A few days ago, the streets of Paris and other cities in the world, were filled with citizens expressing their condolences for the victims of terrorist attack on the satirical publishing house stating – “I’m Charlie”. To show their solidarity, world’s political elite united in peace march in Paris; some European publications reprinted Charles Hebdo’s caricatures. With this act they clearly supported the freedom of expression, as fundamental value, which represents the foundation for the development of society.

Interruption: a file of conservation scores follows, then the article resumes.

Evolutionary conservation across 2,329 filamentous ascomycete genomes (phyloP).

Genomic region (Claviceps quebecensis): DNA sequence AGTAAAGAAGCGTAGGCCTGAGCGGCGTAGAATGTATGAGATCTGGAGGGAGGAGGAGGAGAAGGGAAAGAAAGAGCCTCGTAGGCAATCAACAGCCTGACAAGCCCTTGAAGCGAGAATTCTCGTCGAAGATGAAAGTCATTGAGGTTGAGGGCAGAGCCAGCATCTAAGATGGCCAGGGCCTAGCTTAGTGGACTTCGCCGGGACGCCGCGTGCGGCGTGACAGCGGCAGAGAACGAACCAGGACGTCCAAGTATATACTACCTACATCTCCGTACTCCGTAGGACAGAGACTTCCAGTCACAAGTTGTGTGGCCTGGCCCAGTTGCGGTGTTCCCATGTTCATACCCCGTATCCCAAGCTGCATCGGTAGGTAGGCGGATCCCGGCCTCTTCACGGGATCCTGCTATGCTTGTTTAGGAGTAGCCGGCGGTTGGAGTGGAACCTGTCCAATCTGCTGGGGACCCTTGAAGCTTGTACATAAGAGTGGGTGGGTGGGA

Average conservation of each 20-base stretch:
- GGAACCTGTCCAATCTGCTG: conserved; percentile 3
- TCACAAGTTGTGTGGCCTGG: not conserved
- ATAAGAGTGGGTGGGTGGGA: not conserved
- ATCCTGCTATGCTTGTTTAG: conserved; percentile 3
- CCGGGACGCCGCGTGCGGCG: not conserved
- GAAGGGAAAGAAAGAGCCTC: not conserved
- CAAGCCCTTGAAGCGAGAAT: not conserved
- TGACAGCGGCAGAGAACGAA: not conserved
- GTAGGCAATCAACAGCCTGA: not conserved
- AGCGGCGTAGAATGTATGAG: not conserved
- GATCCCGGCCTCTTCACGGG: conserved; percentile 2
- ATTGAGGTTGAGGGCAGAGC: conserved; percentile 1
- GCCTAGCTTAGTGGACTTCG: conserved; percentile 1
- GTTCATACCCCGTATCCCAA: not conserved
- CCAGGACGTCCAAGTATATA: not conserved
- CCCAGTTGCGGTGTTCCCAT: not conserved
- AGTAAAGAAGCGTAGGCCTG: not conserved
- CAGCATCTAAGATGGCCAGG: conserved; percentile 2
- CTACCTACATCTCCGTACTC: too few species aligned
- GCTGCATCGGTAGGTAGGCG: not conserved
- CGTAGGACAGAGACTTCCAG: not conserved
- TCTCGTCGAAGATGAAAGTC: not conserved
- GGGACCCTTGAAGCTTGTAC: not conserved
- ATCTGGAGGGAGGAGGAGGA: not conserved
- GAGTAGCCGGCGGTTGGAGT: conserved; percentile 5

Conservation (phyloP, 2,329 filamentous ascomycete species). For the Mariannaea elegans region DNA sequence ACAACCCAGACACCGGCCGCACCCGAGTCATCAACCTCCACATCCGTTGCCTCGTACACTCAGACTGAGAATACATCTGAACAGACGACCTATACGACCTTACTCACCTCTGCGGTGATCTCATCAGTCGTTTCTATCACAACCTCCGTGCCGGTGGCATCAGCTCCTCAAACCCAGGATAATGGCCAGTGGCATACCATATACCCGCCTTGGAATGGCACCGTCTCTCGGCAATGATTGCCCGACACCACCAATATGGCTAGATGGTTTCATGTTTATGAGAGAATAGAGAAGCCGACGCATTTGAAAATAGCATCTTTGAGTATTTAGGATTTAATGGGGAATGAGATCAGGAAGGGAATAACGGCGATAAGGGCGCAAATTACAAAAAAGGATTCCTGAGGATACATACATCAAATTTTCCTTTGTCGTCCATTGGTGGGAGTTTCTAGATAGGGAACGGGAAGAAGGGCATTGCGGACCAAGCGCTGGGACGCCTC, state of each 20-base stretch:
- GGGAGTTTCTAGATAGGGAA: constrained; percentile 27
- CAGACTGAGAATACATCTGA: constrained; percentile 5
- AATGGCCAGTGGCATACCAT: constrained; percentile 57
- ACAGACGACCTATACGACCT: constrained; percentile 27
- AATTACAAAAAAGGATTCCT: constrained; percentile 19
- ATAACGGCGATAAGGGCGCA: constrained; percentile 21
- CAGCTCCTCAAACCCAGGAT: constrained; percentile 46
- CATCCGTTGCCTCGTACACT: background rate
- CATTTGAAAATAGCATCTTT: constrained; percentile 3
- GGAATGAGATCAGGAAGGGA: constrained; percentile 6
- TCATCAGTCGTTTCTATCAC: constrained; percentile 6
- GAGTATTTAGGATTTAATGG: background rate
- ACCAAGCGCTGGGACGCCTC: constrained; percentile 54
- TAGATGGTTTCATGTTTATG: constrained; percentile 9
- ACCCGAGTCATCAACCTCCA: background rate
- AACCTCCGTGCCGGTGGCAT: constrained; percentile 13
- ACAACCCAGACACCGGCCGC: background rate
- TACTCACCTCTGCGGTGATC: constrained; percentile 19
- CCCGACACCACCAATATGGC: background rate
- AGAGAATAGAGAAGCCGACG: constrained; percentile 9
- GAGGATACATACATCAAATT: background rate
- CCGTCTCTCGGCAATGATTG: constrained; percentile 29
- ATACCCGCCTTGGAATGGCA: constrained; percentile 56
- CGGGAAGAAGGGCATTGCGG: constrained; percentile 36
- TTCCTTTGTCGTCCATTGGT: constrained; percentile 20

At the same time, critics of solidarity action appeared who said, – “I’m not Charlie”. Some American and European newspaper refused to reprint the caricatures, despite their solidarity with Charlie Hebdo.
These people had several types of argument. Some would say that no one has the right to offend the religious feelings of people, and if someone does so, he should expect “a bullet in the forehead.” Others were clearly condemning the terrorist attacks, but stated that Charlie Hebdo caricatures that offended religious feelings of people are unacceptable. The third part said that Charlie Hebdo’s caricatures were racism towards Muslim believers, marginalized and oppressed groups in France and, therefore, they could not express solidarity towards the publishing house.